Community Organizing Participatory Research (COPAR)
· A social development approach that aims to transform the apathetic, individualistic and voiceless poor into dynamic, participatory and politically responsive community.
· A collective, participatory, transformative, liberative, sustained and systematic process of building people’s organizations by mobilizing and enhancing the capabilities and resources of the people for the resolution of their issues and concerns towards effecting change in their existing oppressive and exploitative conditions (1994 National Rural Conference)
· A process by which a community identifies its needs and objectives, develops confidence to take action in respect to them and in doing so, extends and develops cooperative and collaborative attitudes and practices in the community (Ross 1967)
· A continuous and sustained process of educating the people to understand and develop their critical awareness of their existing condition, working with the people collectively and efficiently on their immediate and long-term problems, and mobilizing the people to develop their capability and readiness to respond and take action on their immediate needs towards solving their long-term problems (CO: A manual of experience, PCPD)
Importance of COPAR:
1. COPAR is an important tool for community development and people empowerment as this helps the community workers to generate community participation in development activities.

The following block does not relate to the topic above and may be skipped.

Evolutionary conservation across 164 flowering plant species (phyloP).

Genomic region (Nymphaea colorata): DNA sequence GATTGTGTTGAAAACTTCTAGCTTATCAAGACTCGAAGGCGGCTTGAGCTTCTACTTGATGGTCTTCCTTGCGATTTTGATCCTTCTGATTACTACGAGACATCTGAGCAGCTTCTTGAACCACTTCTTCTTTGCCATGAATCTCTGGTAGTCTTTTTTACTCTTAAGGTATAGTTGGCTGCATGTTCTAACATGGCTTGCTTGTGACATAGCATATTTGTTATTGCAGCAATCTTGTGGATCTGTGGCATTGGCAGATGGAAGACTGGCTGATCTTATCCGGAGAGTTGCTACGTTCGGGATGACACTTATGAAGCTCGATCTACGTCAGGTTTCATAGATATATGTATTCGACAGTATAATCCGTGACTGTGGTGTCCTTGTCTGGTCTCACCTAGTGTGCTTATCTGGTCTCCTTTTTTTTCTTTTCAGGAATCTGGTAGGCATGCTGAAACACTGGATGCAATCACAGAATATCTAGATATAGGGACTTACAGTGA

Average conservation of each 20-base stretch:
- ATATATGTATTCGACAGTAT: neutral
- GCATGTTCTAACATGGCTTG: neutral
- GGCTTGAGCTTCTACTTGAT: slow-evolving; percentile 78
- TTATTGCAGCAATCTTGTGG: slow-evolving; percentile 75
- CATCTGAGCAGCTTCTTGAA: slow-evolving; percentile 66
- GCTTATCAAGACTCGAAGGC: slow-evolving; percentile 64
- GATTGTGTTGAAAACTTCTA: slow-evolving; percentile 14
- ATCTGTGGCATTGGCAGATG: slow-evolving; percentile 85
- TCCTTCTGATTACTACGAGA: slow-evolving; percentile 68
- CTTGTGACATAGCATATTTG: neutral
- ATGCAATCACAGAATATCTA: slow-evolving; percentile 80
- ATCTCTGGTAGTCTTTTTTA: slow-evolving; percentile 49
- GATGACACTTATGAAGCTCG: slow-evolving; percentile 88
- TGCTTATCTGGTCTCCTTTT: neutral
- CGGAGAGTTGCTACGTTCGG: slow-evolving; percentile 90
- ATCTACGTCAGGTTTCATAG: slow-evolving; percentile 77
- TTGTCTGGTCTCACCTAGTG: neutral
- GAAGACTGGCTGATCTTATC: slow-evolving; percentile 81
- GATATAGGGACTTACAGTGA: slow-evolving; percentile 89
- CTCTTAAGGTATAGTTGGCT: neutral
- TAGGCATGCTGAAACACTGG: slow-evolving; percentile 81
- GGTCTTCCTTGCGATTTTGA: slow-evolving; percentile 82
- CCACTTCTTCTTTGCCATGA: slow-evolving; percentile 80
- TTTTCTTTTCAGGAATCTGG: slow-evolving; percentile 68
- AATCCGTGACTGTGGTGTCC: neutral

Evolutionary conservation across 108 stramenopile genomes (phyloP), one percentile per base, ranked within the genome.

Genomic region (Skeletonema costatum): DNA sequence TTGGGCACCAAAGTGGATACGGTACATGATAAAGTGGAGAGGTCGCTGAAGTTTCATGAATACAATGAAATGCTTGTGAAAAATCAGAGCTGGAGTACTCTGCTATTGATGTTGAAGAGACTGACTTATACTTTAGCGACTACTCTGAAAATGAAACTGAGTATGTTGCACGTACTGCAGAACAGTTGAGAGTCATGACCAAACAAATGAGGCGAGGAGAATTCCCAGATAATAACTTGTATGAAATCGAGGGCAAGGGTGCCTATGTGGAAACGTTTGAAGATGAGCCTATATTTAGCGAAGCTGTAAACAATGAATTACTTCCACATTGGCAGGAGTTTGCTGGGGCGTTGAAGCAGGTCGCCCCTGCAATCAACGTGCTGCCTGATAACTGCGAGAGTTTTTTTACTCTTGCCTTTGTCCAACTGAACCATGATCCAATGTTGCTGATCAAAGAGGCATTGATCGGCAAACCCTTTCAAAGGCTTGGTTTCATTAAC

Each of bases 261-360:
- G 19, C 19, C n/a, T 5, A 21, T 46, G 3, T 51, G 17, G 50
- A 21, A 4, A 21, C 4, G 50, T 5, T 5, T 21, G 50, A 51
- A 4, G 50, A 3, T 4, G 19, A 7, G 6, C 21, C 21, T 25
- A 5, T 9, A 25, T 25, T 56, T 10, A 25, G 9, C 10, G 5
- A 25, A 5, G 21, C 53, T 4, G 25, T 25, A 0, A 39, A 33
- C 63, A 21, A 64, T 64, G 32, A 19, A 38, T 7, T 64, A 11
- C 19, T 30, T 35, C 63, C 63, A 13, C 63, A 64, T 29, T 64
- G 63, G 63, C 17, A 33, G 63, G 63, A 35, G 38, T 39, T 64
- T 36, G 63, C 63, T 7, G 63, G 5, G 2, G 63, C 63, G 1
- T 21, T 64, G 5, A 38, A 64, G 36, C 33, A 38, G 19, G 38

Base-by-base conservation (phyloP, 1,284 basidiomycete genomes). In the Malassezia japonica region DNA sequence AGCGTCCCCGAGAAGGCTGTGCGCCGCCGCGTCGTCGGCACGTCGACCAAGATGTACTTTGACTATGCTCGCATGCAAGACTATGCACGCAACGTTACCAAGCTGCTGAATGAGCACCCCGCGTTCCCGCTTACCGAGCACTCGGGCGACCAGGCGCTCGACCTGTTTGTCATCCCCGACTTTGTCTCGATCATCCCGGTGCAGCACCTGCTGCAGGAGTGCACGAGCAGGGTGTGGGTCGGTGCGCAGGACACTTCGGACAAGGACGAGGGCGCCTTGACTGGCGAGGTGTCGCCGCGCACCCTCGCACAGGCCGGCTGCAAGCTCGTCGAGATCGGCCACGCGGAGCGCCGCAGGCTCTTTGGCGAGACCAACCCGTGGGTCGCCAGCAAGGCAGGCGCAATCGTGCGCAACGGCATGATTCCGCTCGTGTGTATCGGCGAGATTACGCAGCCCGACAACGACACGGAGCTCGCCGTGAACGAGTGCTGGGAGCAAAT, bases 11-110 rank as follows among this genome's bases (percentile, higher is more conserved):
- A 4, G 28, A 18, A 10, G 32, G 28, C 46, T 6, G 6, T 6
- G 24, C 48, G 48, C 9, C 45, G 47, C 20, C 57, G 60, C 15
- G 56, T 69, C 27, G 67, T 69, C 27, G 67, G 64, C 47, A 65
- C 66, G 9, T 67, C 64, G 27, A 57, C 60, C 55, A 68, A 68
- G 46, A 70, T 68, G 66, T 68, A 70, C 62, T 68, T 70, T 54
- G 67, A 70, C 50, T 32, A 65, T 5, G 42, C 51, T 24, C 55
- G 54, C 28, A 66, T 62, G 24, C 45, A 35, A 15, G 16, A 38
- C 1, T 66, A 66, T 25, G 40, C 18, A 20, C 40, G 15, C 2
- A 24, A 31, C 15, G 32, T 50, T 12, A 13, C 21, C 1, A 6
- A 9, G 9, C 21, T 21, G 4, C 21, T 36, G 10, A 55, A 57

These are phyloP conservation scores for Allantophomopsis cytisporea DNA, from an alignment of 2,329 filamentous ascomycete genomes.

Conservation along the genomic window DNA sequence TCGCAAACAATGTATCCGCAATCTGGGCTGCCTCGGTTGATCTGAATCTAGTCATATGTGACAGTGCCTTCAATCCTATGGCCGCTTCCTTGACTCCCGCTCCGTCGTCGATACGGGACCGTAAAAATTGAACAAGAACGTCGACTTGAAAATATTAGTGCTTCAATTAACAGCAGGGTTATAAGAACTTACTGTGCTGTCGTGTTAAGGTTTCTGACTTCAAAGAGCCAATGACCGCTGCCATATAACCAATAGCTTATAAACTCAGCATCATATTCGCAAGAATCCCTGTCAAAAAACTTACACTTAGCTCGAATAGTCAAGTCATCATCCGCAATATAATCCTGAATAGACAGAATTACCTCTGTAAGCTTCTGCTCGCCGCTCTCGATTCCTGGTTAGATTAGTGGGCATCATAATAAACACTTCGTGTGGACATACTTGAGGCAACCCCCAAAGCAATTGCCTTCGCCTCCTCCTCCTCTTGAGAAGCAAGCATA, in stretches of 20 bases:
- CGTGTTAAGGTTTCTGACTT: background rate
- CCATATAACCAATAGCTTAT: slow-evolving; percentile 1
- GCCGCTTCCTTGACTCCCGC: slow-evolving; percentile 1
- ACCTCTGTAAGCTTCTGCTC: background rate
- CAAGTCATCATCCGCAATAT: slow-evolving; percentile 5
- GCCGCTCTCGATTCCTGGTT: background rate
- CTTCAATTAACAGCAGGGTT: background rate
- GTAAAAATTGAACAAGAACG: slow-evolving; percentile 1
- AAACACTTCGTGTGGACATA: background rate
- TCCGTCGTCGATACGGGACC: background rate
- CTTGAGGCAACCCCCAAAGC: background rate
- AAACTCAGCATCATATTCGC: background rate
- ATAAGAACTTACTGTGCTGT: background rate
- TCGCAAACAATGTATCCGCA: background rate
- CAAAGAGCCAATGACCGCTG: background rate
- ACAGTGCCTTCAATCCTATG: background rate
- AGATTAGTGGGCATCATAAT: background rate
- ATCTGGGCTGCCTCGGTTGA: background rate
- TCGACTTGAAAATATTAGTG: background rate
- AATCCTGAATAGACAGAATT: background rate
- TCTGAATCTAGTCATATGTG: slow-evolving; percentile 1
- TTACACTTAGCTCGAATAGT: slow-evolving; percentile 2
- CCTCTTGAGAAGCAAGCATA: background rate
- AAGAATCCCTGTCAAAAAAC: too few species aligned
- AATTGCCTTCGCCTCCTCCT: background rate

2. COPAR prepares people/clients to eventually take over the management of a development programs in the future.
3. COPAR maximizes community participation and involvement; community resources are mobilized for community services.
Principles of COPAR:
1. People, especially the most oppressed, exploited and deprived sectors are open to change, have the capacity to change and are able to bring about change.
2. COPAR should be based on the interest of the poorest sectors of society
3. COPAR should lead to a self-reliant community and society.
· A progressive cycle of action-reflection action which begins with small, local and concrete issues identified by the people and the evaluation and the reflection of and on the action taken by them.
· Consciousness through experimental learning central to the COPAR process because it places emphasis on learning that emerges from concrete action and which enriches succeeding action.
· COPAR is participatory and mass-based because it is primarily directed towards and biased in favor of the poor, the powerless and oppressed.
· COPAR is group-centered and not leader-oriented. Leaders are identified, emerge and are tested through action rather than appointed or selected by some external force or entity.